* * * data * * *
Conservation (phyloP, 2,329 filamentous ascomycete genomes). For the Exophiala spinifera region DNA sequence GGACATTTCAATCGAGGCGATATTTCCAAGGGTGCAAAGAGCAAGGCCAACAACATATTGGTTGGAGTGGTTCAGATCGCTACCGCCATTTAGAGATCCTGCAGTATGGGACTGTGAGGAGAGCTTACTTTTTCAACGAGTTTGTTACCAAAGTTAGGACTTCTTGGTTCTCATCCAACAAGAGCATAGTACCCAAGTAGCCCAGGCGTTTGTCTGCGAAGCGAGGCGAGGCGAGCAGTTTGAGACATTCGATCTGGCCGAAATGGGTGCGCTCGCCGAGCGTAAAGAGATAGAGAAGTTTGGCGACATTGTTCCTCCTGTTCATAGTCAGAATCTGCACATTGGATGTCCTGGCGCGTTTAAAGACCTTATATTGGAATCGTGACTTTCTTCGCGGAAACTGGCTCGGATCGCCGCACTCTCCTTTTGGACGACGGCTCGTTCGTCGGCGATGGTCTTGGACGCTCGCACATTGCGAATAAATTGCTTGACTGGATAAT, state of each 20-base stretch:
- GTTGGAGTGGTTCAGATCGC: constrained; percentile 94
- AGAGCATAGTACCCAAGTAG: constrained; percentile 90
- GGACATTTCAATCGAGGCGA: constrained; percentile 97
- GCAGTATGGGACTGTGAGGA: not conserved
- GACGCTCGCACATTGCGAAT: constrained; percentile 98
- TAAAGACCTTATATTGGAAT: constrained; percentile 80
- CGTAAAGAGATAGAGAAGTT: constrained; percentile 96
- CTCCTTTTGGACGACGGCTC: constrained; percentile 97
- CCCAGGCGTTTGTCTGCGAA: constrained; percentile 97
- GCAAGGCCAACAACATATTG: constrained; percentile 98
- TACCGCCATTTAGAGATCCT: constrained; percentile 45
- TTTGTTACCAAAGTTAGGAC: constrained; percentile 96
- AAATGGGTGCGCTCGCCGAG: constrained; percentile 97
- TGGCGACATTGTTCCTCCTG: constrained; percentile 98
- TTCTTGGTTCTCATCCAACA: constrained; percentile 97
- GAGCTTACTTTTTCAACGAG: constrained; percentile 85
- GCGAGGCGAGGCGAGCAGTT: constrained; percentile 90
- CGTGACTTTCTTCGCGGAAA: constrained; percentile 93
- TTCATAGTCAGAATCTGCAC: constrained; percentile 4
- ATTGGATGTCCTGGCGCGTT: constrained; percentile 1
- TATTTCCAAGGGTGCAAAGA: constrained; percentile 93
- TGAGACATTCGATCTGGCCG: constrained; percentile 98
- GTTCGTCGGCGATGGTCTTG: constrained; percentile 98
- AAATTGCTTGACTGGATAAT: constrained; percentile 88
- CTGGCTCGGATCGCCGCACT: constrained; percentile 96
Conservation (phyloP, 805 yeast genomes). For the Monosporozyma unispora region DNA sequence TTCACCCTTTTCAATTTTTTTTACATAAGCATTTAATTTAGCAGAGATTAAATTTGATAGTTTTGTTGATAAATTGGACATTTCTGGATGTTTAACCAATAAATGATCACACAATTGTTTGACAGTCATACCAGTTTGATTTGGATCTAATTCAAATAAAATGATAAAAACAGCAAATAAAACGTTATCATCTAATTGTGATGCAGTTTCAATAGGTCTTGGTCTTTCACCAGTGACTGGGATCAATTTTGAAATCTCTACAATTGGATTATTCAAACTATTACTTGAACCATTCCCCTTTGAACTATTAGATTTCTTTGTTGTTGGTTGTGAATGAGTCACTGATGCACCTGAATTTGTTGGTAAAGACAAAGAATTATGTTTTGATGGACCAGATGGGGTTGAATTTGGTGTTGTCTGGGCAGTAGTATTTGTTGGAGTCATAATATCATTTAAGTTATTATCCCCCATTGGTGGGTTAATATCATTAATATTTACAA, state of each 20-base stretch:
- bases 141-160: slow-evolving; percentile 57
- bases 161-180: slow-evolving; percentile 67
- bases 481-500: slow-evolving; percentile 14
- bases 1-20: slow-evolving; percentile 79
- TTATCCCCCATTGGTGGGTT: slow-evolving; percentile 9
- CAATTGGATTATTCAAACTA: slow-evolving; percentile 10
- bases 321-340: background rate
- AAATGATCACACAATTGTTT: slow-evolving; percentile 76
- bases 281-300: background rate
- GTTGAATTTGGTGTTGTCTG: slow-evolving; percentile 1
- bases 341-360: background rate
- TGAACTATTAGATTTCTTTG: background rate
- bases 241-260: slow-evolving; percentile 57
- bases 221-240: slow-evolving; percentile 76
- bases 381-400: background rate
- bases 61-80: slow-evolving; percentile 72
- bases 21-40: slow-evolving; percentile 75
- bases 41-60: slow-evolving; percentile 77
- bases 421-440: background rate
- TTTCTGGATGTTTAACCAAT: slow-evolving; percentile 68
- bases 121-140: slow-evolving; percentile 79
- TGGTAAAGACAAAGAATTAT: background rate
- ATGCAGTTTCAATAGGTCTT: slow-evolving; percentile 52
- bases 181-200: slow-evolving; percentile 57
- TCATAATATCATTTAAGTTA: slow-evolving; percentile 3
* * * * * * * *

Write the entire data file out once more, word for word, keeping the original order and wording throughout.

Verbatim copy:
Conservation (phyloP, 2,329 filamentous ascomycete genomes). For the Exophiala spinifera region DNA sequence GGACATTTCAATCGAGGCGATATTTCCAAGGGTGCAAAGAGCAAGGCCAACAACATATTGGTTGGAGTGGTTCAGATCGCTACCGCCATTTAGAGATCCTGCAGTATGGGACTGTGAGGAGAGCTTACTTTTTCAACGAGTTTGTTACCAAAGTTAGGACTTCTTGGTTCTCATCCAACAAGAGCATAGTACCCAAGTAGCCCAGGCGTTTGTCTGCGAAGCGAGGCGAGGCGAGCAGTTTGAGACATTCGATCTGGCCGAAATGGGTGCGCTCGCCGAGCGTAAAGAGATAGAGAAGTTTGGCGACATTGTTCCTCCTGTTCATAGTCAGAATCTGCACATTGGATGTCCTGGCGCGTTTAAAGACCTTATATTGGAATCGTGACTTTCTTCGCGGAAACTGGCTCGGATCGCCGCACTCTCCTTTTGGACGACGGCTCGTTCGTCGGCGATGGTCTTGGACGCTCGCACATTGCGAATAAATTGCTTGACTGGATAAT, state of each 20-base stretch:
- GTTGGAGTGGTTCAGATCGC: constrained; percentile 94
- AGAGCATAGTACCCAAGTAG: constrained; percentile 90
- GGACATTTCAATCGAGGCGA: constrained; percentile 97
- GCAGTATGGGACTGTGAGGA: not conserved
- GACGCTCGCACATTGCGAAT: constrained; percentile 98
- TAAAGACCTTATATTGGAAT: constrained; percentile 80
- CGTAAAGAGATAGAGAAGTT: constrained; percentile 96
- CTCCTTTTGGACGACGGCTC: constrained; percentile 97
- CCCAGGCGTTTGTCTGCGAA: constrained; percentile 97
- GCAAGGCCAACAACATATTG: constrained; percentile 98
- TACCGCCATTTAGAGATCCT: constrained; percentile 45
- TTTGTTACCAAAGTTAGGAC: constrained; percentile 96
- AAATGGGTGCGCTCGCCGAG: constrained; percentile 97
- TGGCGACATTGTTCCTCCTG: constrained; percentile 98
- TTCTTGGTTCTCATCCAACA: constrained; percentile 97
- GAGCTTACTTTTTCAACGAG: constrained; percentile 85
- GCGAGGCGAGGCGAGCAGTT: constrained; percentile 90
- CGTGACTTTCTTCGCGGAAA: constrained; percentile 93
- TTCATAGTCAGAATCTGCAC: constrained; percentile 4
- ATTGGATGTCCTGGCGCGTT: constrained; percentile 1
- TATTTCCAAGGGTGCAAAGA: constrained; percentile 93
- TGAGACATTCGATCTGGCCG: constrained; percentile 98
- GTTCGTCGGCGATGGTCTTG: constrained; percentile 98
- AAATTGCTTGACTGGATAAT: constrained; percentile 88
- CTGGCTCGGATCGCCGCACT: constrained; percentile 96
Conservation (phyloP, 805 yeast genomes). For the Monosporozyma unispora region DNA sequence TTCACCCTTTTCAATTTTTTTTACATAAGCATTTAATTTAGCAGAGATTAAATTTGATAGTTTTGTTGATAAATTGGACATTTCTGGATGTTTAACCAATAAATGATCACACAATTGTTTGACAGTCATACCAGTTTGATTTGGATCTAATTCAAATAAAATGATAAAAACAGCAAATAAAACGTTATCATCTAATTGTGATGCAGTTTCAATAGGTCTTGGTCTTTCACCAGTGACTGGGATCAATTTTGAAATCTCTACAATTGGATTATTCAAACTATTACTTGAACCATTCCCCTTTGAACTATTAGATTTCTTTGTTGTTGGTTGTGAATGAGTCACTGATGCACCTGAATTTGTTGGTAAAGACAAAGAATTATGTTTTGATGGACCAGATGGGGTTGAATTTGGTGTTGTCTGGGCAGTAGTATTTGTTGGAGTCATAATATCATTTAAGTTATTATCCCCCATTGGTGGGTTAATATCATTAATATTTACAA, state of each 20-base stretch:
- bases 141-160: slow-evolving; percentile 57
- bases 161-180: slow-evolving; percentile 67
- bases 481-500: slow-evolving; percentile 14
- bases 1-20: slow-evolving; percentile 79
- TTATCCCCCATTGGTGGGTT: slow-evolving; percentile 9
- CAATTGGATTATTCAAACTA: slow-evolving; percentile 10
- bases 321-340: background rate
- AAATGATCACACAATTGTTT: slow-evolving; percentile 76
- bases 281-300: background rate
- GTTGAATTTGGTGTTGTCTG: slow-evolving; percentile 1
- bases 341-360: background rate
- TGAACTATTAGATTTCTTTG: background rate
- bases 241-260: slow-evolving; percentile 57
- bases 221-240: slow-evolving; percentile 76
- bases 381-400: background rate
- bases 61-80: slow-evolving; percentile 72
- bases 21-40: slow-evolving; percentile 75
- bases 41-60: slow-evolving; percentile 77
- bases 421-440: background rate
- TTTCTGGATGTTTAACCAAT: slow-evolving; percentile 68
- bases 121-140: slow-evolving; percentile 79
- TGGTAAAGACAAAGAATTAT: background rate
- ATGCAGTTTCAATAGGTCTT: slow-evolving; percentile 52
- bases 181-200: slow-evolving; percentile 57
- TCATAATATCATTTAAGTTA: slow-evolving; percentile 3